1773. Decr. 17th.1
Last Night 3 Cargoes of Bohea Tea were emptied into the Sea. This Morning a Man of War sails.
This is the most magnificent Movement of all. There is a Dignity, a Majesty, a Sublimity, in this last Effort of the Patriots, that I greatly admire. The People should never rise, without doing something to be remembered—something notable And striking. This Destruction of the Tea is so bold, so daring, so firm, intrepid and inflexible, and it must have so important Consequences, and so lasting, that I cant but consider it as an Epocha in History.
This however is but an Attack upon Property. Another similar Exertion of popular Power, may produce the destruction of Lives. Many Persons wish, that as many dead Carcasses were floating in the Harbour, as there are Chests of Tea:—a much less Number of Lives however would remove the Causes of all our Calamities.
The malicious Pleasure with which Hutchinson the Governor, the Consignees of the Tea, and the officers of the Customs, have stood and looked upon the distresses of the People, and their Struggles to get the Tea back to London, and at last the destruction of it, is amazing. Tis hard to believe Persons so hardened and abandoned.
What Measures will the Ministry take, in Consequence of this?— Will they resent it? will they dare to resent it? will they punish Us? How? By quartering Troops upon Us?—by annulling our Charter?—by laying on more duties? By restraining our Trade? By Sacrifice of Individuals, or how.
The Question is whether the Destruction of this Tea was necessary? I apprehend it was absolutely and indispensably so.—They could not send it back, the Governor, Admiral and Collector and Comptroller would not suffer it. It was in their Power to have saved it—but in no other. It could not get by the Castle, the Men of War &c. Then there was no other Alternative but to destroy it or let it be landed. To let it be landed, would be giving up the Principle of Taxation by Parliamentary Authority, against which the Continent have struggled for 10 years, it was loosing all our labour for 10 years and subjecting ourselves and our Posterity forever to Egyptian Taskmasters—to Burthens, Indignities, to Ignominy, Reproach and Contempt, to Desolation and Oppression, to Poverty and Servitude.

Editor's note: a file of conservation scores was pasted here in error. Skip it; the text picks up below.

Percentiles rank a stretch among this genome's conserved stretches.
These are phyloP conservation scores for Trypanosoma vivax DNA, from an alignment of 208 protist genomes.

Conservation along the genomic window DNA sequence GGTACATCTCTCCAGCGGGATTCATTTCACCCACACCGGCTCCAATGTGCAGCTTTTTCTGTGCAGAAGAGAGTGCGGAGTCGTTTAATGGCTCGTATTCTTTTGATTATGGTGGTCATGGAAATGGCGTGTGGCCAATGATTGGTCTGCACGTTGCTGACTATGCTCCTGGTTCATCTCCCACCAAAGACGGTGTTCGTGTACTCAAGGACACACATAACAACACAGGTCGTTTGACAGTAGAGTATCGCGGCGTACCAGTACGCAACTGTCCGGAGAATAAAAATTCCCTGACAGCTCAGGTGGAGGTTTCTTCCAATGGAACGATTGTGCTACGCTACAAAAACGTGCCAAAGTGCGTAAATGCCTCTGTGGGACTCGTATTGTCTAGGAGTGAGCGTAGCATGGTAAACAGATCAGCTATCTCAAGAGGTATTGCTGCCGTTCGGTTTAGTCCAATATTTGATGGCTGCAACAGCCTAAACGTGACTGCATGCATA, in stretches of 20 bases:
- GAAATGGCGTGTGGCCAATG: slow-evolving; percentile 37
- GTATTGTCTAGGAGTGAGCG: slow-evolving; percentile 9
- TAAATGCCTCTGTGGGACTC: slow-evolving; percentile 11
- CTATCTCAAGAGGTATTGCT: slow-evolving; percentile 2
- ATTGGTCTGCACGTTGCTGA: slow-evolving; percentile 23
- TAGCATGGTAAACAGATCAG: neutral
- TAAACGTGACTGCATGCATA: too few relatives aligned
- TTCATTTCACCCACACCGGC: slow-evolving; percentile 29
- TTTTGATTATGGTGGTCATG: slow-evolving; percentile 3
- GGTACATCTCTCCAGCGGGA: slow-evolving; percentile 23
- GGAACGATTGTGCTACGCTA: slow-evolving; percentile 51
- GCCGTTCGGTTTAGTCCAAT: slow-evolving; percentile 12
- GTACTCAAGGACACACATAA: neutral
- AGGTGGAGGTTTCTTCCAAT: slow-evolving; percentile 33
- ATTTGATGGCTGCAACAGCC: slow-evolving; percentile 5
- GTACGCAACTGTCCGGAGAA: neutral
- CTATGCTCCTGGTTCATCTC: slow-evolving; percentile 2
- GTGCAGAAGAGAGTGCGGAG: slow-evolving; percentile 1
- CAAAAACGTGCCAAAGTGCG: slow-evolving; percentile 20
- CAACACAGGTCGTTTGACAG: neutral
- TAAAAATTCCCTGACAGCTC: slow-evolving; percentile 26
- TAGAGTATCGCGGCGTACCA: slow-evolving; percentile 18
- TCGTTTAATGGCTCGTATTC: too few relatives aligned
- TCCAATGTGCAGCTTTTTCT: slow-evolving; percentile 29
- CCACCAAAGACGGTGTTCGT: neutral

But it will be said it might have been left in the Care of a Committee of the Town, or in Castle William. To this many Objections may be made.
Deacon Palmer and Mr. Is. Smith dined with me, and Mr. Trumble came in. They say, the Tories blame the Consignees, as much as the Whiggs do—and say that the Governor will loose his Place, for not taking the Tea into his Protection before, by Means of the Ships of War, I suppose, and the Troops at the Castle.
I saw him this Morning pass my Window in a Chariot with the Secretary. And by the Marching and Countermarching of Councillors, I suppose they have been framing a Proclamation, offering a Reward to discover the Persons, their Aiders, Abettors, Counsellors and Consorters, who were concerned in the Riot last Night.
Spent the Evening with Cushing, Pemberton and Swift at Wheelwrights. Cushing gave us an Account of Bollans Letters—of the Quantity of Tea the East India Company had on Hand—40,000002 weight, that is Seven Years Consumption—two Millions Weight in America.3
1. Little remains among JA’s papers or elsewhere to fill the three-and-a-half-month gap between the preceding Diary entry and this one. In his Autobiography JA says that he spent all his leisure time in the fall, winter, and spring of 1773–1774 collecting “Evidence and Documents” and writing “a State of the Claim of this Province to the Lands to the Westward of New York.” This took the form of a report to the General Court, now lost. What is known of this scholarly investigation, which led JA to ransack the famous Mather and Prince libraries, is summarized in a note on a passage dated Fall 1773 in his Autobiography, Part One, below.
From his legal papers and the Superior Court Minute Books it appears that JA handled cases in that court in its August term in Boston, in its September term in Worcester, and in its October terms in both Taunton and Cambridge, as well as in the Inferior Court at Boston in October.
2. Thus in MS. See William Bollan to the Massachusetts Council, 1 Sept. 1773 (MHS, Colls. description begins Massachusetts Historical Society, Collections and Proceedings. description ends , 6th ser., 9 :309–310).
3. Two letters from JA to James Warren, one of the present date and the other of 22 Dec., elaborate JA’s views on what has become known as the Boston Tea Party (MHi: Warren-Adams Coll.; printed in JA, Works description begins The Works of John Adams, Second President of the United States: with a Life of the Author, ed. Charles Francis Adams, Boston, 1850–1856; 10 vols. description ends , 9:333–336).
1773. Decr. 18. Saturday.
J. Quincy met me this Morning and after him Kent, and told me that the Governor said Yesterday in Council, that the People had been guilty of High Treason, and that he would bring the Attorney General on Monday to convince them that it was so—and that Hancock said, he was for having a Body Meeting1 to take off that Brother in Law of his.2
1. That is, a mass meeting, which anyone could attend (including persons from nearby towns), as distinguished from a town meeting. The term is fully explained in Tudor, James Otis description begins William Tudor, The Life of James Otis, of Massachusetts, Boston, 1823. description ends , p. 418, note.
2. This can only mean Jonathan Sewall, the attorney general. Sewall’s wife was the former Esther Quincy. Hancock was betrothed to her sister Dorothy.